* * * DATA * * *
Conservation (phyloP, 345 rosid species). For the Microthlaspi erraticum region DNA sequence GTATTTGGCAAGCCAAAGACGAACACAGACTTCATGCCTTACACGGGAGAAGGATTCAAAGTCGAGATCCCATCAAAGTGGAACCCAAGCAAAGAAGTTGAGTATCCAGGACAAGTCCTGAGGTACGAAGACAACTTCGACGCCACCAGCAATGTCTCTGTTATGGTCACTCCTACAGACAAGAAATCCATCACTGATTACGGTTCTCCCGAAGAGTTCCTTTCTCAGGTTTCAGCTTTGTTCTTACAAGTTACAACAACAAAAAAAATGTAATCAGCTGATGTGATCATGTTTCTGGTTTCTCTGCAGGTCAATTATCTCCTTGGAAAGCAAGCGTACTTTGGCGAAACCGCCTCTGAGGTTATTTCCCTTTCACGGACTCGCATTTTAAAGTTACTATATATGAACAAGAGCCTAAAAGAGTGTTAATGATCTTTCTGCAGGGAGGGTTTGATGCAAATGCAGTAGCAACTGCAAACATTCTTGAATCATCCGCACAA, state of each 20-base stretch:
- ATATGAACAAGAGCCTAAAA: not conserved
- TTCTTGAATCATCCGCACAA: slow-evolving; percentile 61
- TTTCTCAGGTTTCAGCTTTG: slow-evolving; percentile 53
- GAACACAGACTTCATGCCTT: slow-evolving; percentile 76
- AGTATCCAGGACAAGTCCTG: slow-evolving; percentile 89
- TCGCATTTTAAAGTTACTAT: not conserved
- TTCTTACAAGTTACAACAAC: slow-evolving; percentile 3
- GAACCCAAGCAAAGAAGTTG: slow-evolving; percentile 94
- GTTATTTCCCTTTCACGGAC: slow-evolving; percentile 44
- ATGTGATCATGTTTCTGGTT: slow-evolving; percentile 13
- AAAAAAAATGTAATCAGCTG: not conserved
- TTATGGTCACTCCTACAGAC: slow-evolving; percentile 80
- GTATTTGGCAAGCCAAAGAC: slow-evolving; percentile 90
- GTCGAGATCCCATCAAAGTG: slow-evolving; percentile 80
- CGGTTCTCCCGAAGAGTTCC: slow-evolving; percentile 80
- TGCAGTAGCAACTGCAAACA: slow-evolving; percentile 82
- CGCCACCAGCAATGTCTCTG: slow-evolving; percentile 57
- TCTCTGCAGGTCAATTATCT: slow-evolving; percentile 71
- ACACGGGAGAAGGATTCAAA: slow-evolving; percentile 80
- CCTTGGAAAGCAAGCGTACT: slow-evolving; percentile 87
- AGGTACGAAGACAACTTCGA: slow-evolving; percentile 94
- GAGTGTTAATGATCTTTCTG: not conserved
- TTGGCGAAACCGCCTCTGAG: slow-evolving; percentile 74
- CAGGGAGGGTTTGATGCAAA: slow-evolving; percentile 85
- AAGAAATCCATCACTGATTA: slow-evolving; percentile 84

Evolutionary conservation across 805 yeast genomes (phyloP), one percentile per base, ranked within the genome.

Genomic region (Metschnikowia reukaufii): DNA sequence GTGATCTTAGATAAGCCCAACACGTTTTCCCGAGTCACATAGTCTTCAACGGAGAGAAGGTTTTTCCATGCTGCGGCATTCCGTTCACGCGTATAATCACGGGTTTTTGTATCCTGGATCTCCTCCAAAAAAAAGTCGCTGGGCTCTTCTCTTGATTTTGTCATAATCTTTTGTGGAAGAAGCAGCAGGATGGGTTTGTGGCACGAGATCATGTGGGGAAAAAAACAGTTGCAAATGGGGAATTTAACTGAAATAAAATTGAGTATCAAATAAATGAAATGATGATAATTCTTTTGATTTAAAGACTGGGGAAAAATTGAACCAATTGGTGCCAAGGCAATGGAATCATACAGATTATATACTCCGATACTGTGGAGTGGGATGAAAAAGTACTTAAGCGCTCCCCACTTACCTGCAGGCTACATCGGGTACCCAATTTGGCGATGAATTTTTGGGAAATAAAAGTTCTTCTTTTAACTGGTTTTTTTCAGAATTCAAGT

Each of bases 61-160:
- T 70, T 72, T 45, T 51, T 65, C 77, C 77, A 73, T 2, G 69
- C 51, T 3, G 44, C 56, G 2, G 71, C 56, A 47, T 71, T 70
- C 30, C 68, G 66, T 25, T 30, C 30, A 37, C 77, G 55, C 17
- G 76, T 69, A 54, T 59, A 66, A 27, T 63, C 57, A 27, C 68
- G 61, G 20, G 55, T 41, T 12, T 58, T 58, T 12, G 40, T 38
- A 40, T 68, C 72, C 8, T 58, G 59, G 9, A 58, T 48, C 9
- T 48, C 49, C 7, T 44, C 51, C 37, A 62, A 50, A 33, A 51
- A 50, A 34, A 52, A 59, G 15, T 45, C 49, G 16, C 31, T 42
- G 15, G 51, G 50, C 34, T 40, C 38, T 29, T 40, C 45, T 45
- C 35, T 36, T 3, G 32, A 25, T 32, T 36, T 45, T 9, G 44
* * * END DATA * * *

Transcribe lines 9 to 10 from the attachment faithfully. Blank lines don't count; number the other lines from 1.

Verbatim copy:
- GAACCCAAGCAAAGAAGTTG: slow-evolving; percentile 94
- GTTATTTCCCTTTCACGGAC: slow-evolving; percentile 44